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Case Study: Fulham Football Club

Riverside Expansion

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  • Client: Fulham FC
  • BIM Tools: Autodesk Revit

In 2011 Fulham Football Club approached KSS to carry out a feasibility study with the aim of increasing the club’s capacity at its stadium, Craven Cottage, from 25,000 to 30,000.

Increasing the size of the stadium presented a challenge as the building stands on an extremely constrained site in west London, bounded by residential buildings, a park and the River Thames. The grade II-listed Johnny Haynes Stand, dating from 1896, to the east of the site, was to be retained and the proximity of the boundaries to the north and south meant developing these areas was not feasible.

This meant the west stand, backing directly onto the river, was deemed to have the most potential for development. So the architects were challenged to optimise both the capacity and the football club’s desired facilities that could be squeezed on the narrow site between the river and the edge of the existing pitch.

KSS models all the stadiums it designs in 3D using Autodesk Revit, and in this case it combined its work with the structural and services designs by WSP in a federated model.

“We’ve been working in Revit for 11 years and it’s now the software of choice in the office,” says Will Ardill, technical director at KSS. “We don’t use 2D CAD any more – we only use AutoCAD now for early sketch proposals and detail studies and as a tool to support 2D drafting within the Revit environment.”

The model was used to create verified views and explain the planned expansion during the planning process

According to Ardill the complexity of the stadium means that there are obvious benefits to using BIM. “There were many benefits gained upfront due to the complex geometry of the stadium and the challenge of rigging seating tiers above accommodation, which means you are rarely working with regular shaped spaces and horizontal soffits,” he says. “The ability to cut and analyse sections through these spaces is invaluable.”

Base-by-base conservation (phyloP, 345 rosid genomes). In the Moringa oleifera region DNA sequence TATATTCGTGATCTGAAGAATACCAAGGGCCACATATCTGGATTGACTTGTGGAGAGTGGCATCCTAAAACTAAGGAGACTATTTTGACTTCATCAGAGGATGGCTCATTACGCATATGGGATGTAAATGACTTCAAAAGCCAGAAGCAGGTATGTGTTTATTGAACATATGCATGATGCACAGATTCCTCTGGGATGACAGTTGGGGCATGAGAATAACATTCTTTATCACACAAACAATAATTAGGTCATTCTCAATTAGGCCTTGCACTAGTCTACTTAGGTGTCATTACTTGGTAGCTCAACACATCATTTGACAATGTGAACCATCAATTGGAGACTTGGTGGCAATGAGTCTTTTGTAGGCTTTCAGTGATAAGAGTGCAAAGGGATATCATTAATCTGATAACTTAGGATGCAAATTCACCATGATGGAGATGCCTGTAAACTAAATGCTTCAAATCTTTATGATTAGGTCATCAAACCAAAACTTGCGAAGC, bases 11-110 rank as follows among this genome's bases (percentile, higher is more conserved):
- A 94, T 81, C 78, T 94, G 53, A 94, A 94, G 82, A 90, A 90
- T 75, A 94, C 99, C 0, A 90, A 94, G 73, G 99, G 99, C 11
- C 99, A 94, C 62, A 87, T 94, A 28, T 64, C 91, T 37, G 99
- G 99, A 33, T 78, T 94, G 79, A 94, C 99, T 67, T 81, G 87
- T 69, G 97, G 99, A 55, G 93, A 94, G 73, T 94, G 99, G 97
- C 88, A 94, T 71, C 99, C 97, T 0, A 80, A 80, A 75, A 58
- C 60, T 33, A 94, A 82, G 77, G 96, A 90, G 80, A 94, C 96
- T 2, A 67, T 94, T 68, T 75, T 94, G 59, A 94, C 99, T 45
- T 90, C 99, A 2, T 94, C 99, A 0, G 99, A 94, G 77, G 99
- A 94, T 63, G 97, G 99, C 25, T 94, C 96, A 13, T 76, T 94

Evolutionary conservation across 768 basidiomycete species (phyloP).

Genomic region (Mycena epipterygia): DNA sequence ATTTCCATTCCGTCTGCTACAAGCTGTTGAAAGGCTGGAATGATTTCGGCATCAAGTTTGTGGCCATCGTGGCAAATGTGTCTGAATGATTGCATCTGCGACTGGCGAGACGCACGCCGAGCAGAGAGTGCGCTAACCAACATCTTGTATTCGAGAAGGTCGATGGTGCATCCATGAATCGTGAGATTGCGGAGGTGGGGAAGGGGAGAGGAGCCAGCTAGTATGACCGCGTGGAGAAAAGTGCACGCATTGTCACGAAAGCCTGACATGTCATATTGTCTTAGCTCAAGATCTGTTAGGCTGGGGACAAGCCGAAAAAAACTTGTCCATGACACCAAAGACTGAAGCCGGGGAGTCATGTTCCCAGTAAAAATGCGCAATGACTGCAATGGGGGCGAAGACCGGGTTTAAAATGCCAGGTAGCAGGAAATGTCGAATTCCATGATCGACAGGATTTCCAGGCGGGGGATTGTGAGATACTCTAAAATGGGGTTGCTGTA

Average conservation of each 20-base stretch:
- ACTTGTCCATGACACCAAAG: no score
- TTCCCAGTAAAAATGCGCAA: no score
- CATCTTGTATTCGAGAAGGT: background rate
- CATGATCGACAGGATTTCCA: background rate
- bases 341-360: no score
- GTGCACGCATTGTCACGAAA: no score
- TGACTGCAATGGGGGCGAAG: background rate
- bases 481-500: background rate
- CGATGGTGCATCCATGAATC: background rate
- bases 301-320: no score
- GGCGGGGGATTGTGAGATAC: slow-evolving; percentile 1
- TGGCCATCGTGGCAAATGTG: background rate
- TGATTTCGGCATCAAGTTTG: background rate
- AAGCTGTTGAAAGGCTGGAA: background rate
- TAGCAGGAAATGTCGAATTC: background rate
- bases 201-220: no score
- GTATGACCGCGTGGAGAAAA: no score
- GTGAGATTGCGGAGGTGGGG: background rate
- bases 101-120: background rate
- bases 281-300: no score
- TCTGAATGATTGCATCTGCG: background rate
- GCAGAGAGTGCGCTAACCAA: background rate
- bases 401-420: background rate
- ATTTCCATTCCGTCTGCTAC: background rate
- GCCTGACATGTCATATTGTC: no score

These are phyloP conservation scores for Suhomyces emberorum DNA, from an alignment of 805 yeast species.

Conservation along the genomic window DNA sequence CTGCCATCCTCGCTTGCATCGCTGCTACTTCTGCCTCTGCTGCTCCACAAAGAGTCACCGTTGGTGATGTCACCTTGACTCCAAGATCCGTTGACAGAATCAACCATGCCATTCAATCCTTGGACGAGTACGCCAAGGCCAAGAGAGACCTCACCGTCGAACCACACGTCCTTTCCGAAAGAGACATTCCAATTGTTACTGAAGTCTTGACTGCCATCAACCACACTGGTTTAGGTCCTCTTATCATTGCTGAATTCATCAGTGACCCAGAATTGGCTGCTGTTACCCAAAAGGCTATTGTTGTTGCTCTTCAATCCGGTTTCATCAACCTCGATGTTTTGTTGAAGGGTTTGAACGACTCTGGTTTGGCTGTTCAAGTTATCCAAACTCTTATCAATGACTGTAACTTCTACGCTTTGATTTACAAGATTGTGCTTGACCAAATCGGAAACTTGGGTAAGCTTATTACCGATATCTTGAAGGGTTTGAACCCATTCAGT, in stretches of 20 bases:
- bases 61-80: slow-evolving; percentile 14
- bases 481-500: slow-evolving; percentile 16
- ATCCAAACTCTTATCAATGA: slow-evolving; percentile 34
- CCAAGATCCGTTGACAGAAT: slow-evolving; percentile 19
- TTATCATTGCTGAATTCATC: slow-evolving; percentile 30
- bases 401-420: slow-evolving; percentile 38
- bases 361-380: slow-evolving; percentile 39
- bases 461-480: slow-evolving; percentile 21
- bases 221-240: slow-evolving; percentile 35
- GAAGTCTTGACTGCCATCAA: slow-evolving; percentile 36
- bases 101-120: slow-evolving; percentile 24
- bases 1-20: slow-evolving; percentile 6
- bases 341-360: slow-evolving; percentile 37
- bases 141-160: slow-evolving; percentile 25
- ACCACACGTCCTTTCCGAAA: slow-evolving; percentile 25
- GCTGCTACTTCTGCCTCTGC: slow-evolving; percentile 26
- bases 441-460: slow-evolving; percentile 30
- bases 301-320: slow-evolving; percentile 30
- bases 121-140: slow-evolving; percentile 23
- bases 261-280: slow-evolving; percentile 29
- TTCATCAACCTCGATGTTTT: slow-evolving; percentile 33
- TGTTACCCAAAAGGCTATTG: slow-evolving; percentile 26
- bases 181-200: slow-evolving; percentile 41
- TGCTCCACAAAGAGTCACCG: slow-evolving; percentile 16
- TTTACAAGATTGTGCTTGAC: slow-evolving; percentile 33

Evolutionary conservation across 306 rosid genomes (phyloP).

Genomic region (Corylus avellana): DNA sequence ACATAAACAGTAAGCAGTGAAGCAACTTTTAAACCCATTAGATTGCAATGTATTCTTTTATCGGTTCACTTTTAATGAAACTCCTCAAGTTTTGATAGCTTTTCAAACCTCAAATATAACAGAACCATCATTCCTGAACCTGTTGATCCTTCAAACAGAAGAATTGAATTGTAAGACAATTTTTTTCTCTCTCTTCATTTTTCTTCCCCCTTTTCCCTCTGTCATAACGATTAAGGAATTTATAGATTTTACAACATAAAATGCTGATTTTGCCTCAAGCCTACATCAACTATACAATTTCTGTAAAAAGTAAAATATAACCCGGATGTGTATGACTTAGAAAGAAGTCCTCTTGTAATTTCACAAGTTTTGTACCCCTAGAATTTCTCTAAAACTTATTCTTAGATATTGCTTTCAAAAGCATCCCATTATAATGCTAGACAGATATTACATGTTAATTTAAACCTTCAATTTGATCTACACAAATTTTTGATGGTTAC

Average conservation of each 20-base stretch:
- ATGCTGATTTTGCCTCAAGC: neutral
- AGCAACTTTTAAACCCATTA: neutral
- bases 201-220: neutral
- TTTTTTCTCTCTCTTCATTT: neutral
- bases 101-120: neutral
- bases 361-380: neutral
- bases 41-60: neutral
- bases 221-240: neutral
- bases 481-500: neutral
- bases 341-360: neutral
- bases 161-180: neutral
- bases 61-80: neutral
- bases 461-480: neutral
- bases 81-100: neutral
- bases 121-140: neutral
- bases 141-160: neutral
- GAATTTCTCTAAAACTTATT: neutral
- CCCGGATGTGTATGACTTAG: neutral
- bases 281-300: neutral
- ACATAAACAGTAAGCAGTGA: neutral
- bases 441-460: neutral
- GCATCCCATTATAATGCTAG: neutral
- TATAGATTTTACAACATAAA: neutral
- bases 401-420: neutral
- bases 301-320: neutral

BIM was also an essential tool for WSP to position the services within the building, says Ardill: “The narrow site meant that there was a lot happening in one place, finding an optimum route for the services and amenities was a massive benefit of the BIM model.”

As part of the development of the stand, the Thames river walk will be extended, creating an accessible public area in front of the new west stand for use on non-match days. This meant that a new marine wall was designed to extend the existing external concourse further into the river.

WSP, which was also working with Revit, additionally acted as the marine engineer on the scheme and provided BIM information on both the existing and proposed marine wall that was fed into the federated model.

Along with coordination of design the BIM model was also invaluable in accurately presenting information to the club

Along with coordination of design the BIM model was also invaluable in accurately presenting information to the club. As different options were explored, it was possible to quickly extract information on schedules, capacity and seating options from the model.

“Life is made easier when the design changes as we have a 3D model. We are able to alter the design and present options in a way that is clear and easily understandable to the client. BIM certainly helps clients understand what they are getting,” says Ardill.

Being able to easily present the design and communicate ideas was especially useful at Fulham as the client changed midway through the design process when Mohamed Al Fayed sold the football club to American businessman Shahid Khan.

As the site is in such a prominent riverside location, the architect points out that along with the client there were a lot of people in Fulham and users of the river who wanted to be kept abreast of the project.

The model was also used to create verified views and explain the planned expansion during the planning process as well as being used as the basis for various studies related to the use of the river by the local sailing clubs.

The stadium, which was granted full planning approval in 2012, is due to start on site early next year.

There were many benefits gained upfront due to the complex geometry of the stadium and the challenge of rigging seating tiers above accommodation, which means you are rarely working with regular shaped spaces and horizontal soffits.– Will Ardill, technical director, KSS